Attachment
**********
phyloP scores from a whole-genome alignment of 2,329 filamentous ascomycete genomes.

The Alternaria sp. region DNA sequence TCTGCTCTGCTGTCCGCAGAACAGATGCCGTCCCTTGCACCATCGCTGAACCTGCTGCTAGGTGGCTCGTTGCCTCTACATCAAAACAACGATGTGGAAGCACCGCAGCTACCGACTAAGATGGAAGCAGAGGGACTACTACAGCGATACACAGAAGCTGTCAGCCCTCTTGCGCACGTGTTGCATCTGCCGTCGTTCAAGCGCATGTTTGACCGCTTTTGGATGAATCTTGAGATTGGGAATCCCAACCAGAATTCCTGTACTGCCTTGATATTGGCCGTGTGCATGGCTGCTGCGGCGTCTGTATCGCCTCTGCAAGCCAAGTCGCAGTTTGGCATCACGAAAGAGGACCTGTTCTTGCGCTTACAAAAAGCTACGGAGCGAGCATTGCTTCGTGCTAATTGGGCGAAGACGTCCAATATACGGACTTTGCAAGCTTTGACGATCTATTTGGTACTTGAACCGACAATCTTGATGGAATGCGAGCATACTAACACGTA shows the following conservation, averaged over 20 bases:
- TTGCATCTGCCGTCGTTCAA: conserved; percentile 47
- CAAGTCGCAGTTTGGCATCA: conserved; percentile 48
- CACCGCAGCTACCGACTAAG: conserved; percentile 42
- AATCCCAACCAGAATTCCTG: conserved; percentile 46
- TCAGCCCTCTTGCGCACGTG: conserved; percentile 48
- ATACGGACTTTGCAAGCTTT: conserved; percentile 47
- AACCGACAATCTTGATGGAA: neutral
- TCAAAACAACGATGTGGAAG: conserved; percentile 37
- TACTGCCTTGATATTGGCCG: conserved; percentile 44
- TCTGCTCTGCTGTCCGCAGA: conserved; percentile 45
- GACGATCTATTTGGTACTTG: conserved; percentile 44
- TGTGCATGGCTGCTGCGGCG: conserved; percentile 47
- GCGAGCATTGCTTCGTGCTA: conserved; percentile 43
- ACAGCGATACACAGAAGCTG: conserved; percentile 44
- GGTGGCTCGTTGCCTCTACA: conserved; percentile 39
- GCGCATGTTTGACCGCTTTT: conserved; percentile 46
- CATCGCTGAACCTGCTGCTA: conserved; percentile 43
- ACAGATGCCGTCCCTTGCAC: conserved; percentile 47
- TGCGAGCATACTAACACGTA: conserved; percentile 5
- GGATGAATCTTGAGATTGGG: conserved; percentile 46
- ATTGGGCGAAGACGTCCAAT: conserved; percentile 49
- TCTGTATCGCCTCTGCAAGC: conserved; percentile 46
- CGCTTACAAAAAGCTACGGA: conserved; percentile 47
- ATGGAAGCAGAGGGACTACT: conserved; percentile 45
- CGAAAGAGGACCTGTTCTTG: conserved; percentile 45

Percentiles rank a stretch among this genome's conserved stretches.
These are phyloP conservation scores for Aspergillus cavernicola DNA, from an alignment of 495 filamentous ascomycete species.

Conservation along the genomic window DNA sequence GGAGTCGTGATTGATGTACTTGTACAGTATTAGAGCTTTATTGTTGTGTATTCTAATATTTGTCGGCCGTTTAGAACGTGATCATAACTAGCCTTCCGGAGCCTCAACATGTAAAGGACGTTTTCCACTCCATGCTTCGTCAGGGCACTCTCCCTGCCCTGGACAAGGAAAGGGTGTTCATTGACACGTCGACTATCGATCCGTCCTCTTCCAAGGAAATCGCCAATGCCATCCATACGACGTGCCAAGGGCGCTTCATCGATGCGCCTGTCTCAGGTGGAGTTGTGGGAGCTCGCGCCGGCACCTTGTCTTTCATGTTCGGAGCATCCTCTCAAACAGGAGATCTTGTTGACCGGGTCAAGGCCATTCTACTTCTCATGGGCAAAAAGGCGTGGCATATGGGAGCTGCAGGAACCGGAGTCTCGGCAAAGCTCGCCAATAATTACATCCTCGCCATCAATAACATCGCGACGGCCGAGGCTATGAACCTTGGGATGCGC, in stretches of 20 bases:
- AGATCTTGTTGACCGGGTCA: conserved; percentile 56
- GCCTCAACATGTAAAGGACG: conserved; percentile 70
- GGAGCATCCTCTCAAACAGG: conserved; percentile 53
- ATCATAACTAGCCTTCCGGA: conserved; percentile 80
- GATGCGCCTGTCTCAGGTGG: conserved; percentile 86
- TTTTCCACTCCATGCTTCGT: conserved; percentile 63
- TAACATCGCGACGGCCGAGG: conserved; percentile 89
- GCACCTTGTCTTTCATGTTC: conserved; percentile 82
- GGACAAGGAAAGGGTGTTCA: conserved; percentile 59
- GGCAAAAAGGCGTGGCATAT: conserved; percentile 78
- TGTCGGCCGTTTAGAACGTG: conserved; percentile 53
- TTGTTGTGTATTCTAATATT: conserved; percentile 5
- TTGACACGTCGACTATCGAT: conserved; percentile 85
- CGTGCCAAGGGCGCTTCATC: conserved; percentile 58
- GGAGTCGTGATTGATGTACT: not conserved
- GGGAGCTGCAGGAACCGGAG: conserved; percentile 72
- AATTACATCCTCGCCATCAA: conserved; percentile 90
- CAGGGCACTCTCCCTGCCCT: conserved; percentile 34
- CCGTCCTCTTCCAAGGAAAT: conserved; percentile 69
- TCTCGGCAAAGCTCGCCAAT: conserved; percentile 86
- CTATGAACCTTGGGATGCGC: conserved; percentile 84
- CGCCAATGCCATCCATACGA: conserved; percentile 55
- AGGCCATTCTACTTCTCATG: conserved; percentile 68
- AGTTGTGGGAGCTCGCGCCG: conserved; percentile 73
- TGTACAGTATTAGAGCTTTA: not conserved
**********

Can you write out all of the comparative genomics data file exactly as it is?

phyloP scores from a whole-genome alignment of 2,329 filamentous ascomycete genomes.

The Alternaria sp. region DNA sequence TCTGCTCTGCTGTCCGCAGAACAGATGCCGTCCCTTGCACCATCGCTGAACCTGCTGCTAGGTGGCTCGTTGCCTCTACATCAAAACAACGATGTGGAAGCACCGCAGCTACCGACTAAGATGGAAGCAGAGGGACTACTACAGCGATACACAGAAGCTGTCAGCCCTCTTGCGCACGTGTTGCATCTGCCGTCGTTCAAGCGCATGTTTGACCGCTTTTGGATGAATCTTGAGATTGGGAATCCCAACCAGAATTCCTGTACTGCCTTGATATTGGCCGTGTGCATGGCTGCTGCGGCGTCTGTATCGCCTCTGCAAGCCAAGTCGCAGTTTGGCATCACGAAAGAGGACCTGTTCTTGCGCTTACAAAAAGCTACGGAGCGAGCATTGCTTCGTGCTAATTGGGCGAAGACGTCCAATATACGGACTTTGCAAGCTTTGACGATCTATTTGGTACTTGAACCGACAATCTTGATGGAATGCGAGCATACTAACACGTA shows the following conservation, averaged over 20 bases:
- TTGCATCTGCCGTCGTTCAA: conserved; percentile 47
- CAAGTCGCAGTTTGGCATCA: conserved; percentile 48
- CACCGCAGCTACCGACTAAG: conserved; percentile 42
- AATCCCAACCAGAATTCCTG: conserved; percentile 46
- TCAGCCCTCTTGCGCACGTG: conserved; percentile 48
- ATACGGACTTTGCAAGCTTT: conserved; percentile 47
- AACCGACAATCTTGATGGAA: neutral
- TCAAAACAACGATGTGGAAG: conserved; percentile 37
- TACTGCCTTGATATTGGCCG: conserved; percentile 44
- TCTGCTCTGCTGTCCGCAGA: conserved; percentile 45
- GACGATCTATTTGGTACTTG: conserved; percentile 44
- TGTGCATGGCTGCTGCGGCG: conserved; percentile 47
- GCGAGCATTGCTTCGTGCTA: conserved; percentile 43
- ACAGCGATACACAGAAGCTG: conserved; percentile 44
- GGTGGCTCGTTGCCTCTACA: conserved; percentile 39
- GCGCATGTTTGACCGCTTTT: conserved; percentile 46
- CATCGCTGAACCTGCTGCTA: conserved; percentile 43
- ACAGATGCCGTCCCTTGCAC: conserved; percentile 47
- TGCGAGCATACTAACACGTA: conserved; percentile 5
- GGATGAATCTTGAGATTGGG: conserved; percentile 46
- ATTGGGCGAAGACGTCCAAT: conserved; percentile 49
- TCTGTATCGCCTCTGCAAGC: conserved; percentile 46
- CGCTTACAAAAAGCTACGGA: conserved; percentile 47
- ATGGAAGCAGAGGGACTACT: conserved; percentile 45
- CGAAAGAGGACCTGTTCTTG: conserved; percentile 45

Percentiles rank a stretch among this genome's conserved stretches.
These are phyloP conservation scores for Aspergillus cavernicola DNA, from an alignment of 495 filamentous ascomycete species.

Conservation along the genomic window DNA sequence GGAGTCGTGATTGATGTACTTGTACAGTATTAGAGCTTTATTGTTGTGTATTCTAATATTTGTCGGCCGTTTAGAACGTGATCATAACTAGCCTTCCGGAGCCTCAACATGTAAAGGACGTTTTCCACTCCATGCTTCGTCAGGGCACTCTCCCTGCCCTGGACAAGGAAAGGGTGTTCATTGACACGTCGACTATCGATCCGTCCTCTTCCAAGGAAATCGCCAATGCCATCCATACGACGTGCCAAGGGCGCTTCATCGATGCGCCTGTCTCAGGTGGAGTTGTGGGAGCTCGCGCCGGCACCTTGTCTTTCATGTTCGGAGCATCCTCTCAAACAGGAGATCTTGTTGACCGGGTCAAGGCCATTCTACTTCTCATGGGCAAAAAGGCGTGGCATATGGGAGCTGCAGGAACCGGAGTCTCGGCAAAGCTCGCCAATAATTACATCCTCGCCATCAATAACATCGCGACGGCCGAGGCTATGAACCTTGGGATGCGC, in stretches of 20 bases:
- AGATCTTGTTGACCGGGTCA: conserved; percentile 56
- GCCTCAACATGTAAAGGACG: conserved; percentile 70
- GGAGCATCCTCTCAAACAGG: conserved; percentile 53
- ATCATAACTAGCCTTCCGGA: conserved; percentile 80
- GATGCGCCTGTCTCAGGTGG: conserved; percentile 86
- TTTTCCACTCCATGCTTCGT: conserved; percentile 63
- TAACATCGCGACGGCCGAGG: conserved; percentile 89
- GCACCTTGTCTTTCATGTTC: conserved; percentile 82
- GGACAAGGAAAGGGTGTTCA: conserved; percentile 59
- GGCAAAAAGGCGTGGCATAT: conserved; percentile 78
- TGTCGGCCGTTTAGAACGTG: conserved; percentile 53
- TTGTTGTGTATTCTAATATT: conserved; percentile 5
- TTGACACGTCGACTATCGAT: conserved; percentile 85
- CGTGCCAAGGGCGCTTCATC: conserved; percentile 58
- GGAGTCGTGATTGATGTACT: not conserved
- GGGAGCTGCAGGAACCGGAG: conserved; percentile 72
- AATTACATCCTCGCCATCAA: conserved; percentile 90
- CAGGGCACTCTCCCTGCCCT: conserved; percentile 34
- CCGTCCTCTTCCAAGGAAAT: conserved; percentile 69
- TCTCGGCAAAGCTCGCCAAT: conserved; percentile 86
- CTATGAACCTTGGGATGCGC: conserved; percentile 84
- CGCCAATGCCATCCATACGA: conserved; percentile 55
- AGGCCATTCTACTTCTCATG: conserved; percentile 68
- AGTTGTGGGAGCTCGCGCCG: conserved; percentile 73
- TGTACAGTATTAGAGCTTTA: not conserved